>         Nagios infrastructure rather then Ceilometer?
>     This is supported already in autoscaling. Ceilometer just hits a URL
>     for an alarm, but you don't have to configure it this way. Anything
>     can hit the URL.
>     And this is a good example for our general approach - we provide a
>     way that works using built-in OpenStack services and a hook that
>     allows you to customise it with your own service, running on your
>     own machine (whether that be an actual machine or an OpenStack
>     Compute server). What we *don't* do is provide a way to upload your
>     own code that we then execute for you as some sort of secondary
>     Compute service.
> 1. Anything can hit the URL but it is auto-scaling resource that creates
> Ceilometer alarms. And what should I do to make it create Nagios alarms
> for example?

That's incorrect, autoscaling doesn't create any alarms. You create an 
alarm explicitly using the Ceilometer API, or using an 
OS::Ceilometer::Alarm resource in Heat. Or not, if you want to use some 
other source for alarms. You connect them together by getting the 
alarm_url attribute from the autoscaling policy resource and passing it 
to the Ceilometer alarm, but you could also allow any alarm source you 
care to use to hit that URL.

       [Ceilometer]                      [Heat]
   Metrics ---> Alarm - - - - -> Policy ---> Scaling Group

A second option is that you can also feed metrics to the Ceilometer API 
yourself. In many cases this may be what you want; the hook exists more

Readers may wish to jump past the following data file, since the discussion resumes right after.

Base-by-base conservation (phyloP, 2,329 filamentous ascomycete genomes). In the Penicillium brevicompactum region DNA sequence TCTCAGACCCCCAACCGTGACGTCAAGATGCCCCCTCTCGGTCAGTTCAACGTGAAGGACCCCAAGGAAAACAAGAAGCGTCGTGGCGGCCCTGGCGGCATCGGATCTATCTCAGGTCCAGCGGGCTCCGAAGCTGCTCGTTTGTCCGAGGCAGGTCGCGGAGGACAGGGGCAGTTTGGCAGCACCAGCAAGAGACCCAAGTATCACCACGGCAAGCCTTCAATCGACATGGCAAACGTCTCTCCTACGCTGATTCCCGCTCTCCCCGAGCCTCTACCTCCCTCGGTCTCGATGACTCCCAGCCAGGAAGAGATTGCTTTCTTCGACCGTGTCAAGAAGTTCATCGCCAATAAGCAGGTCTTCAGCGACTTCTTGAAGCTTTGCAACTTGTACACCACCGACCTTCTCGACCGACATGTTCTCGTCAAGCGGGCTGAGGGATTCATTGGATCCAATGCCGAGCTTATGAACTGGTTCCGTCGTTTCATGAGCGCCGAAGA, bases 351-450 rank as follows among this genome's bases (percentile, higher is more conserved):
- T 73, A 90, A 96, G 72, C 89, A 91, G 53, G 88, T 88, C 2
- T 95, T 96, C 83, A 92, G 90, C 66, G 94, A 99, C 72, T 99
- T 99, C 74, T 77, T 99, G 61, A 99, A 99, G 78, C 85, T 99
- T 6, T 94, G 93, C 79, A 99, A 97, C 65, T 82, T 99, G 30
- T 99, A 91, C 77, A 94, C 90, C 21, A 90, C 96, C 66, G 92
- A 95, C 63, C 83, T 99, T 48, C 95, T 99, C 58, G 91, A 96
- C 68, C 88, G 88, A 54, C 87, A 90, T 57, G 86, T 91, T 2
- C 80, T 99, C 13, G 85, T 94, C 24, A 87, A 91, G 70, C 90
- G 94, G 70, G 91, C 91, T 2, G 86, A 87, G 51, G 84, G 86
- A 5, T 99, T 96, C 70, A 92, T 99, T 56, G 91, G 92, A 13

so that you can implement more complex policies than the ones that 
autoscaling supports natively. (Note that we *could* have defined a new 
language for implementing arbitrarily-complex policies and executing 
them in the autoscaling service, but instead we just added this hook.)

       [Ceilometer]                                [Heat]
   Metrics ---> Alarm - - ->|  Ext.  | - - -> Policy |
                            | Policy |               |---> Scaling Group
                            | Engine | - - -> Policy |
   Metrics ---> Alarm ----->|        |

> 2. Your approach has its cons and pros. I do acknowledge and respect
> strong sides of such decision. But it has its limitations.

Yes, I accept that it has limitations. And I even acknowledge that some 
people will see that as a Bad Thing ;)

>     Everything is a combination of existing resources, because the set
>     of existing resources is the set of things which the operator
>     provides as-a-Service. The set of things that the operator provides
>     as a service plus the set of things that you can implement yourself
>     on your own server (virtual or not) covers the entire universe of
>     things. What you appear to be suggesting is that OpenStack must
>     provide *Everything*-as-a-Service by allowing users to write their
>     own services and have the operator execute them as-a-Service. This
>     would be a breathtakingly ambitious undertaking, and I don't mean
>     that in a good way.
> 1. By existing resources I mean resource types that are available in
> Heat. If I need to talk to Marconi during deployment but there is no
> Marconi plugin yet available in my Heat installation or use the latest
> feature introduced by yesterdays commit to Nova I'm in trouble.

This is the cloud provider's responsibility to deal with. If your cloud 
provider provides a Message Queue service but doesn't provide a Heat 
plugin for it, you vote with your feet and find one that does. OpenStack 
is Open Source, and providers will be subject to these kinds of 
competitive pressures by design.